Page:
Katharine Hepburn as Bunny Watson
Spencer Tracy as Mike Cutler
Directed by Walter Lang
Screenplay by Phoebe and Henry Ephron
Running Time: 103 min.
Ah. Okay, I get it now.
I’ve never been inclined towards nostalgia. I’m one of those killjoys who brings up trifles like mortality rates and disenfranchisement whenever someone starts a conversation with “If you could travel back to any historical period…” I can’t help it. No matter how bad the here and now gets, I know that because of who I am, any previous point in history would be much worse, even within the relatively tiny period after the invention of eyeglasses and indoor plumbing.
Then again, there’s this:
Meet Bunny Watson (yes, that’s her name, and unlike last week, there will be no snickering). Bunny is the head librarian at a television network, where she spends her days answering various entertaining reference inquiries—unlike real reference librarians, who mostly direct people to the bathroom. She leads a brilliant team of kicky career gals whose lives are going just swell until the appearance of an efficiency expert named Mike Cutler (played by Tracy), who is looking to outfit the office with one of those newfangled computers.
This is Hollywood’s perfectly appointed, implausibly WASP-ish New York of the 1950s, full of spacious apartments and champagne office parties. It’s a world of pearl earrings and floating islands, and perhaps a time and place where nearly everything worth knowing can be contained within one moderately extraordinary human brain.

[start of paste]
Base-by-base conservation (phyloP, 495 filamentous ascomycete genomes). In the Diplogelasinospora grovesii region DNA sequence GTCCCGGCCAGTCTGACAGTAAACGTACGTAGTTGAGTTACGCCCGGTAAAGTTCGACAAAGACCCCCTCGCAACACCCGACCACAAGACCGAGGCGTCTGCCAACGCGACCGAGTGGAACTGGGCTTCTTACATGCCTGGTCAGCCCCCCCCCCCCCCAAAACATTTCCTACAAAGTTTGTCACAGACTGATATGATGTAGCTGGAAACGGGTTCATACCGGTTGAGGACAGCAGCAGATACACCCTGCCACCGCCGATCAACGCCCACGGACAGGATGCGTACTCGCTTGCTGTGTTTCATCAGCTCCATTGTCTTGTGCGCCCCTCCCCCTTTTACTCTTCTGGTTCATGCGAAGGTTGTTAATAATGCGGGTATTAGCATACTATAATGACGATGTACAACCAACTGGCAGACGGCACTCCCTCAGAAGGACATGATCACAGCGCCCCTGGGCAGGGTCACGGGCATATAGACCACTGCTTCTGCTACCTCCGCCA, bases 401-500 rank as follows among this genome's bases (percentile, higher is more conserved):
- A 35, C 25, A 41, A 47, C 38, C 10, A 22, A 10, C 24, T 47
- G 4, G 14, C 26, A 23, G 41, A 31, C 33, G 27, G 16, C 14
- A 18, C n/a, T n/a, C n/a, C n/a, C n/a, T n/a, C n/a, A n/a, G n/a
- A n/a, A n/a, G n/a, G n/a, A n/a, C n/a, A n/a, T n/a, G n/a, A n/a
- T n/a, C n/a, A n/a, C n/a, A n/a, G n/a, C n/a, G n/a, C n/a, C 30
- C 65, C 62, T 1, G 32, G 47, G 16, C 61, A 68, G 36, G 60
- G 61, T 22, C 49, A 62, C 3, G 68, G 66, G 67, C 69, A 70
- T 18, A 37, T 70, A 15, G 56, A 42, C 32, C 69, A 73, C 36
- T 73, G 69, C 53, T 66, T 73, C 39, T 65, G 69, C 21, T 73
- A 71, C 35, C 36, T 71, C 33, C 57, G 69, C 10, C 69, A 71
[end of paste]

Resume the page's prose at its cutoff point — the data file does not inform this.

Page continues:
The shake-up to Bunny’s world is two-fold. Not only does she worry that the computer’s installation will mean lay-offs for her and her staff, but meeting Mike nurtures her growing dissatisfaction with a stagnated long-term relationship. Mike and Bunny woo with wit and subtlety in what is undoubtedly the most satisfying and mature romance I’ve seen in a movie for a long time.
I can’t remember the last time I watched a romantic comedy starring actors in their 50s in which their age was not part of the pitch, but only served to make for richer and more meaningfully confident characters. For that matter, I can’t remember the last time I saw a movie that put anyone under thirty at the forefront of a technological revolution. These novelties alone might have made the movie worth watching, but the light and clever comedy of the writing combined with Hepburn and Tracy’s chemistry left me sighing like a bookish schoolgirl…
…and daydreaming of a world where any librarian could afford an NYC apartment like Bunny’s.
This movie is recommended for anyone who loves smart comedies of error, 1950s fashion, ENIAC, rooftop lunches, and a good glass of bubbly.